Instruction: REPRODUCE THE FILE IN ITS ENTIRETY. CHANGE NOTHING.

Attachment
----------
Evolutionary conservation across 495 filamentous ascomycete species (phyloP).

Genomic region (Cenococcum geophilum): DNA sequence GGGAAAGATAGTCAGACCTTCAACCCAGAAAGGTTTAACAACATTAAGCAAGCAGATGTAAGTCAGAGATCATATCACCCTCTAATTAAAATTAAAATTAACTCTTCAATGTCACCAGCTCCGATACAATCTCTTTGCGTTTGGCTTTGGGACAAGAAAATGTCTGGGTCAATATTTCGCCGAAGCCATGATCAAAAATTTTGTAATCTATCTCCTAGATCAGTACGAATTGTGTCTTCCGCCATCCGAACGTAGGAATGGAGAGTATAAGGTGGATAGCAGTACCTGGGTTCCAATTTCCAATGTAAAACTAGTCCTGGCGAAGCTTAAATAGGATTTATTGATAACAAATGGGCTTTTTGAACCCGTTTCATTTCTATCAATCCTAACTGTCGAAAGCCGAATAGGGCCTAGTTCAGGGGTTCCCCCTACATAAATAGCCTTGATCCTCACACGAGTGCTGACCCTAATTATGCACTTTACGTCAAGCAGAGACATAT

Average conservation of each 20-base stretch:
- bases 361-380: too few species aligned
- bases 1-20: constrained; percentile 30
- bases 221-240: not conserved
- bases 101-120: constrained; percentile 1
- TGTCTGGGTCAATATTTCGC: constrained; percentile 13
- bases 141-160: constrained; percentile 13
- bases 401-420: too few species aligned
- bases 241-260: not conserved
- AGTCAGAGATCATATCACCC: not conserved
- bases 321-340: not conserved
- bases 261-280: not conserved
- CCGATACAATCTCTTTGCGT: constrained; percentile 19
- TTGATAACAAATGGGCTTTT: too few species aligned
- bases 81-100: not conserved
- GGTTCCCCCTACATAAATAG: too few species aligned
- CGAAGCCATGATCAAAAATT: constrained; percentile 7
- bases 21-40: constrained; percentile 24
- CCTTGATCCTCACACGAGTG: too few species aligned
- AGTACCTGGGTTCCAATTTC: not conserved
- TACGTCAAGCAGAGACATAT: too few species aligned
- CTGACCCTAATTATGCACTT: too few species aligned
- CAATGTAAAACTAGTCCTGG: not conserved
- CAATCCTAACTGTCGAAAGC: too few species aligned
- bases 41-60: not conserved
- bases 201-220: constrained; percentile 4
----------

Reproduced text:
Evolutionary conservation across 495 filamentous ascomycete species (phyloP).

Genomic region (Cenococcum geophilum): DNA sequence GGGAAAGATAGTCAGACCTTCAACCCAGAAAGGTTTAACAACATTAAGCAAGCAGATGTAAGTCAGAGATCATATCACCCTCTAATTAAAATTAAAATTAACTCTTCAATGTCACCAGCTCCGATACAATCTCTTTGCGTTTGGCTTTGGGACAAGAAAATGTCTGGGTCAATATTTCGCCGAAGCCATGATCAAAAATTTTGTAATCTATCTCCTAGATCAGTACGAATTGTGTCTTCCGCCATCCGAACGTAGGAATGGAGAGTATAAGGTGGATAGCAGTACCTGGGTTCCAATTTCCAATGTAAAACTAGTCCTGGCGAAGCTTAAATAGGATTTATTGATAACAAATGGGCTTTTTGAACCCGTTTCATTTCTATCAATCCTAACTGTCGAAAGCCGAATAGGGCCTAGTTCAGGGGTTCCCCCTACATAAATAGCCTTGATCCTCACACGAGTGCTGACCCTAATTATGCACTTTACGTCAAGCAGAGACATAT

Average conservation of each 20-base stretch:
- bases 361-380: too few species aligned
- bases 1-20: constrained; percentile 30
- bases 221-240: not conserved
- bases 101-120: constrained; percentile 1
- TGTCTGGGTCAATATTTCGC: constrained; percentile 13
- bases 141-160: constrained; percentile 13
- bases 401-420: too few species aligned
- bases 241-260: not conserved
- AGTCAGAGATCATATCACCC: not conserved
- bases 321-340: not conserved
- bases 261-280: not conserved
- CCGATACAATCTCTTTGCGT: constrained; percentile 19
- TTGATAACAAATGGGCTTTT: too few species aligned
- bases 81-100: not conserved
- GGTTCCCCCTACATAAATAG: too few species aligned
- CGAAGCCATGATCAAAAATT: constrained; percentile 7
- bases 21-40: constrained; percentile 24
- CCTTGATCCTCACACGAGTG: too few species aligned
- AGTACCTGGGTTCCAATTTC: not conserved
- TACGTCAAGCAGAGACATAT: too few species aligned
- CTGACCCTAATTATGCACTT: too few species aligned
- CAATGTAAAACTAGTCCTGG: not conserved
- CAATCCTAACTGTCGAAAGC: too few species aligned
- bases 41-60: not conserved
- bases 201-220: constrained; percentile 4